There’s plenty of aggression, speed, and power in the gorilla confrontation in this video but there’s also a surprising amount of elegance and style about it too! There is clearly an issue between these two huge silverbacks, but, as startling as the fight is, you cannot help but admire how sure-footed and nimble these huge creatures are as they chase each other around the enclosure. They cross narrow bridges and climb up and down rocks with the skill of an accomplished gymnast.
Gorillas in Captivity
We learn from the video notes that this footage was taken at the Omaha Zoo in Omaha, Nebraska. This zoo can trace its origins back to 1894 and is a not-for-profit enterprise that places the welfare of animals at the heart of everything that they do.
Their Hubbard Gorilla Valley is a purpose-built gorilla enclosure that has meant that the zoo can play a major role in gorilla conservation.
As you can see in the video, the impressive complex includes lots of enrichment to try to make it as close to the gorilla’s natural habitat as possible by giving them opportunities for problem-solving, foraging, and investigation. There are complex timber climbing structures, tree limbs, waterfalls, and streams.
Natural Gorilla Habitats
Gorillas are large primates found in several African states. They can live for up to 50 years and can weigh up to 440 pounds. Despite their large size, they can travel at up to 25 mph and cover long distances.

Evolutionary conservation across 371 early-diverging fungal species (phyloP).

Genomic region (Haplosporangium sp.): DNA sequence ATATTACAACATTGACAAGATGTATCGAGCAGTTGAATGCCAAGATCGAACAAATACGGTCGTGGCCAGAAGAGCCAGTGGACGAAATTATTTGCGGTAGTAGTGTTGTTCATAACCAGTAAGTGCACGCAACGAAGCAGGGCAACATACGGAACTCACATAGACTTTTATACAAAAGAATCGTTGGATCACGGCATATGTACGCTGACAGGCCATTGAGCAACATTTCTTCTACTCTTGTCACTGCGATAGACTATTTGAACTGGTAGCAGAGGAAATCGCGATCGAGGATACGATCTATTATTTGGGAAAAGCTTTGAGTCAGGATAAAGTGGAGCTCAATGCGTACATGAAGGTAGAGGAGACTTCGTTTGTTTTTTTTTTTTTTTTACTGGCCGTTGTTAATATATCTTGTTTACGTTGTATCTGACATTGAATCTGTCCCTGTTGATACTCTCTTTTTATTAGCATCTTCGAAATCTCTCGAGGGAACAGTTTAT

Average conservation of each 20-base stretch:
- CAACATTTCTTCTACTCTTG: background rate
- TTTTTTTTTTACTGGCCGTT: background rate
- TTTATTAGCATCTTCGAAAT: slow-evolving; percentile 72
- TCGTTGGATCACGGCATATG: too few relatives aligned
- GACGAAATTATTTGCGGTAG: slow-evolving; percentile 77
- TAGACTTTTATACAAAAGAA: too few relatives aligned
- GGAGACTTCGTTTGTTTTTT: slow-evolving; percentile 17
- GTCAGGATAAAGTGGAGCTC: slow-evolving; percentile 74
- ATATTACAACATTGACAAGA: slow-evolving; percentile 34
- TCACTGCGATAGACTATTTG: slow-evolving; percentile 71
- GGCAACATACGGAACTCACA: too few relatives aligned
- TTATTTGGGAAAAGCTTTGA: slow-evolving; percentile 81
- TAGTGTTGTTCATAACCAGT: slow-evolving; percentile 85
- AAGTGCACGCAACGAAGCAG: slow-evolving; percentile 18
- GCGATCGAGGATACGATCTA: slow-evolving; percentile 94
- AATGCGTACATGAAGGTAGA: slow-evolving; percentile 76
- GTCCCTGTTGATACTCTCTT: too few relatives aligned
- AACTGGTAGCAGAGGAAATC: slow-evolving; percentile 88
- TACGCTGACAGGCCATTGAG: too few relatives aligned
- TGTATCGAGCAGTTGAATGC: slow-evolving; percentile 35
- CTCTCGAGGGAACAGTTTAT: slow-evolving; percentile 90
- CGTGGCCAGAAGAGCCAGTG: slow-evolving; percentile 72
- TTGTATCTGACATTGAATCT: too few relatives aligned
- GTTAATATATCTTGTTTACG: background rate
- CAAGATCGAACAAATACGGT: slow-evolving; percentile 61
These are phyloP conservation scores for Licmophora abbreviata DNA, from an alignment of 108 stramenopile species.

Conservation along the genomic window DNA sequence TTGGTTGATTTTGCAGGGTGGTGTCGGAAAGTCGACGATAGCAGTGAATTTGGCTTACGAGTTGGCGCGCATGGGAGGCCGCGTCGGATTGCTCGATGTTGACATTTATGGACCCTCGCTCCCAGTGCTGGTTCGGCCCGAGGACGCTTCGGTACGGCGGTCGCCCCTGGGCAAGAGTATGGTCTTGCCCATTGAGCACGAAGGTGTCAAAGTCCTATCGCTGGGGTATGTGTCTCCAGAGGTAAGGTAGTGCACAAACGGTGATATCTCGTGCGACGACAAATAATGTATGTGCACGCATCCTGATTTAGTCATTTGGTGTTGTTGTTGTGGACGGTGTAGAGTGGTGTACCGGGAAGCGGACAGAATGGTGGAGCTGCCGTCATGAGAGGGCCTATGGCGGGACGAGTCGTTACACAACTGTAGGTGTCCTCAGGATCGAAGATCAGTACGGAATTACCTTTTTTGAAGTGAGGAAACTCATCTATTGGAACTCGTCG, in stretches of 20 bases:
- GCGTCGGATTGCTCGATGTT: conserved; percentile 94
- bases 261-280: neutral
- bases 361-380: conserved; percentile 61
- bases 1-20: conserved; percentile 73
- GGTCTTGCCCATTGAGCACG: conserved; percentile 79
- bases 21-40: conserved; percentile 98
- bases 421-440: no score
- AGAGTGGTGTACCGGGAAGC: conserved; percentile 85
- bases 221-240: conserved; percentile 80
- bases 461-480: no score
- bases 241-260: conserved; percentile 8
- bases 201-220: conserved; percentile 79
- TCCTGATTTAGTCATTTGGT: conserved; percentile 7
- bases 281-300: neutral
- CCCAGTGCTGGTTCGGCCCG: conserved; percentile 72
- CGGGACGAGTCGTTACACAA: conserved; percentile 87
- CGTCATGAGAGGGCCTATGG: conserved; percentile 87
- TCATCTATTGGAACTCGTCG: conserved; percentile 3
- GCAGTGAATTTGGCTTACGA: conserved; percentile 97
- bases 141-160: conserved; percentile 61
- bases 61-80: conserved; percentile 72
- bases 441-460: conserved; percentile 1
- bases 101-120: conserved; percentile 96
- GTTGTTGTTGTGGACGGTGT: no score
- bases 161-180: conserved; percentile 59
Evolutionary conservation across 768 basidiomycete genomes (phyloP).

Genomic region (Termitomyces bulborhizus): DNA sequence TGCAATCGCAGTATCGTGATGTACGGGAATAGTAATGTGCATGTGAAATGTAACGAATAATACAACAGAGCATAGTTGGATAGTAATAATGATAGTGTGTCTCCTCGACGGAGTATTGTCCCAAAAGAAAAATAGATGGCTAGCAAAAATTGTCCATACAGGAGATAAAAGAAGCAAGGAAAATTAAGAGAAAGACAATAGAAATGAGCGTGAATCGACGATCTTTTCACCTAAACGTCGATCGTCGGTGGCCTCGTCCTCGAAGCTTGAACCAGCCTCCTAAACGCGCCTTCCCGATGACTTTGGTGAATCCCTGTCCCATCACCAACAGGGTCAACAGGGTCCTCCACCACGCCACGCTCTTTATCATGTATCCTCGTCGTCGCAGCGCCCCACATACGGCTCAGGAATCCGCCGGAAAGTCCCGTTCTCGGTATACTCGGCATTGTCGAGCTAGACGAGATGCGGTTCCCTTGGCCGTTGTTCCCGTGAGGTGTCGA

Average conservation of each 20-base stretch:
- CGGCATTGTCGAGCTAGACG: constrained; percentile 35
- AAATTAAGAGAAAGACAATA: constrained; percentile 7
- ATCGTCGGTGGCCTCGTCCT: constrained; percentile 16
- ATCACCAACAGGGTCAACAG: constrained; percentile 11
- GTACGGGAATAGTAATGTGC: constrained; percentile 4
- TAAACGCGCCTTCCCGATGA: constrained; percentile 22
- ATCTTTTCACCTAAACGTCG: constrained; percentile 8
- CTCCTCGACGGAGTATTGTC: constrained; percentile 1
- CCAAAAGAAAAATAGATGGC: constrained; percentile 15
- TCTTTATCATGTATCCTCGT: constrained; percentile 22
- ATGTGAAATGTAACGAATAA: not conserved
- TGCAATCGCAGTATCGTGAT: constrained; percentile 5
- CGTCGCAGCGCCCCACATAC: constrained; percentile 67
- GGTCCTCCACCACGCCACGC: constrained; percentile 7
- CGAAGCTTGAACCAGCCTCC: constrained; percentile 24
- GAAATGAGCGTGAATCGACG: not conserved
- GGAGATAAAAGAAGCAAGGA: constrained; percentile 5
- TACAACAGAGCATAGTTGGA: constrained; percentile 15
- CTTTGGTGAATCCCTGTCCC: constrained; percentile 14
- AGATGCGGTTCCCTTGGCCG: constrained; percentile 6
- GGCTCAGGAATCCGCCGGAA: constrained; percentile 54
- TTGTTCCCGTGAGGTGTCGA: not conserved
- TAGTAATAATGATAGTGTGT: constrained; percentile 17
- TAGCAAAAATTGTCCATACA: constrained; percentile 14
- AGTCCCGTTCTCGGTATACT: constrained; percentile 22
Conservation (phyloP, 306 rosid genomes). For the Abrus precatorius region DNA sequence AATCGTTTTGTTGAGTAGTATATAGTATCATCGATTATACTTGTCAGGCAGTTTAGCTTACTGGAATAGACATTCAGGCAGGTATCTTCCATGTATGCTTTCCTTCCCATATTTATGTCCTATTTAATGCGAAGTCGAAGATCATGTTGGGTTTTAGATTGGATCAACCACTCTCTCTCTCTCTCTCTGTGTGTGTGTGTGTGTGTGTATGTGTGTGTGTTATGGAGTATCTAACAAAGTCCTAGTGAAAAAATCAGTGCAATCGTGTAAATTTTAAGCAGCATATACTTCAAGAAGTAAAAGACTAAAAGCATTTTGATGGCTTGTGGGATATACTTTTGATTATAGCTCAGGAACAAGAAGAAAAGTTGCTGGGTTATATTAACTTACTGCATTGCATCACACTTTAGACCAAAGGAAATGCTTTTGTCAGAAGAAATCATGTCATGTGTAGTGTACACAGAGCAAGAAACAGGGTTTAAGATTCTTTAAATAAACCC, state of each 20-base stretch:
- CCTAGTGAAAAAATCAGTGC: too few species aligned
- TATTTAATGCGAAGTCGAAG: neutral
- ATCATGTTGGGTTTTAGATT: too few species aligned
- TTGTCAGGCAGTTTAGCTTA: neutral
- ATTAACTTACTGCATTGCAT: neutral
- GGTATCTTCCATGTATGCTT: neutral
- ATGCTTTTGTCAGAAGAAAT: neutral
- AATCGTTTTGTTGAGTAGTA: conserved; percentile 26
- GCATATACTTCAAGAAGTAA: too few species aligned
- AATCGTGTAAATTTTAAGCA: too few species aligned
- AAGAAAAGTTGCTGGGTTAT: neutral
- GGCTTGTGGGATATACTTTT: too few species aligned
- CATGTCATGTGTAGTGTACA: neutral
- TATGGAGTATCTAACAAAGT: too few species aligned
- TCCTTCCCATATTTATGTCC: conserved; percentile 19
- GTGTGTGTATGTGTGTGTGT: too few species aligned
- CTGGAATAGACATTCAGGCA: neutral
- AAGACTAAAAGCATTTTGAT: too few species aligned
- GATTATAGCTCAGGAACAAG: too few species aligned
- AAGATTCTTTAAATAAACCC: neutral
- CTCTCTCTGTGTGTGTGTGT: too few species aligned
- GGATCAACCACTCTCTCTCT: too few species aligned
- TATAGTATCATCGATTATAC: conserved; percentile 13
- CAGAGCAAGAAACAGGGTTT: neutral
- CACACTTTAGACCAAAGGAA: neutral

Gorillas are classified as omnivores but most eat only plants. They like shoots, leaves, bark, flowers, and stalks of many different plants and some types of gorillas also like fruit. Because they are so big, they need a lot of plant material and can eat up to 40 pounds of vegetation a day. The western lowland gorilla, however, will eat termites, ants, and snails as well.
These animals are critically endangered because human activity has led to a loss of their habitat. A combination of deforestation, subsistence hunting, trophy hunting, and disease has resulted in a dramatic reduction in their numbers. In the wild, gorillas like to live in tropical forests and mountain forests with certain subspecies inhabiting specific locations. For example, the western lowland gorillas are found between the Congo River and Cameroon.
They live in troops (or bands) that occupy a territory of around 16 square miles. During the day they walk around it to find food and at night they sleep in the trees or in nests that they make on the ground. There is usually a harem structure to the group where one male is the head and there are several adult females with whom he breeds. Younger offspring are also part of the troop. Males from different groups can come into conflict with each other.
We can only hope that the gorillas in this footage resolve their differences before too long!